Legal technicality puts Mo. DUI breathalyzer results under the microscope

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KANSAS CITY, Mo. -- People who got a DUI anywhere in the state of Missouri from November 2012 to January of 2014 might be off the hook depending on who's interpreting the law.

"I cannot use high heels anymore, I cannot bend, I cannot pick up my grandchildren," said Minerva Nievas.

Nievas was headed to a fast food restaurant in the summer of 2011 at 11 a.m., when a drunk driver hit her head on.

"I've been in pain every single day," she added, "For the rest of my life I will be in pain."

An MRI showed Nieves she had broken almost every bone in her back. The woman who hit her was drunk and on drugs.

Now, some defense attorneys have successfully challenged blood alcohol test results, and that has her concerned. They say won word in the law is at the center of their claims.

"It could invalidate the use of the breath sample that they gave," said attorney Christopher Yotz, who specializes in DUI cases.

He said before November of 2012, the word in the regulations was "or". The State Department of Health Requires the machines testing BAC levels to be periodically tested at one of three levels: .10, .08, and .04 percent.

From November 2012 to January 29th of this year, defense attorneys realized the word was changed to "and," meaning police had to conduct tests at each one of those three levels, not just one.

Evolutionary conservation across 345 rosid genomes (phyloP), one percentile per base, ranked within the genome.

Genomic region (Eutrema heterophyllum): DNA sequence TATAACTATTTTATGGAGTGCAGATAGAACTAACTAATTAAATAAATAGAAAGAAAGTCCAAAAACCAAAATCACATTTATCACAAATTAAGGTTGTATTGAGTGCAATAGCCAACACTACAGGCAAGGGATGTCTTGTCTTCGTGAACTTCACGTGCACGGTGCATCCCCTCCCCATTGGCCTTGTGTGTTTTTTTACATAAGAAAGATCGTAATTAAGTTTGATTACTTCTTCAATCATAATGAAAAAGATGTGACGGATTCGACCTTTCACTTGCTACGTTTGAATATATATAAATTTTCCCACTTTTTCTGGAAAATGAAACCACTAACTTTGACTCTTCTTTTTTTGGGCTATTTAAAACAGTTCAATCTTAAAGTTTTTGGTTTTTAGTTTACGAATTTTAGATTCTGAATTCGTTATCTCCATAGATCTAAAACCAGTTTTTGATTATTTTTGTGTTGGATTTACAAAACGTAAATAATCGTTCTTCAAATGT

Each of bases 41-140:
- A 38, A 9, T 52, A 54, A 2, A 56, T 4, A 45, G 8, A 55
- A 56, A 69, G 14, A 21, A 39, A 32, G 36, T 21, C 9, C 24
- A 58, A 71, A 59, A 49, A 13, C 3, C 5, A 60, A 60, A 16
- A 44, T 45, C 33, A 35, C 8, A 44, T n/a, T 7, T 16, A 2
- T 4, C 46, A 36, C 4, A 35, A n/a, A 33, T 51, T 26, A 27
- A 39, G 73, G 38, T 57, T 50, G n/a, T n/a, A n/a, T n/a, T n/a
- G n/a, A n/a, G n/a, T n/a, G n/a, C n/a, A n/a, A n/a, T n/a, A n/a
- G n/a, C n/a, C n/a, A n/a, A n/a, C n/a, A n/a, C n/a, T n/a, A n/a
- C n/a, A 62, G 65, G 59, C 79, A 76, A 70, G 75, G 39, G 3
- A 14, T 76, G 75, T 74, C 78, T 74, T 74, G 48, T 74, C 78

"Now that doesn't necessarily throw out all of those DWI cases, that's just one part of the evidence," added Yotz.

But he says the change of one word could invalidate many cases.

"If they don't have a test, then the prosecutor still has to prove the person was intoxicated at the time they were driving the vehicle," he added.

"Those people, because of that three word letter, they can kill somebody okay, maybe a mother, a kid, and they get away with that," said Nieves, "They broke the law, they drink and drive, they're not supposed to do that, period."

The word "and" has since been changed back to "or". But defense attorneys have won cases because of this loophole if the DUI occurred before it was fixed.

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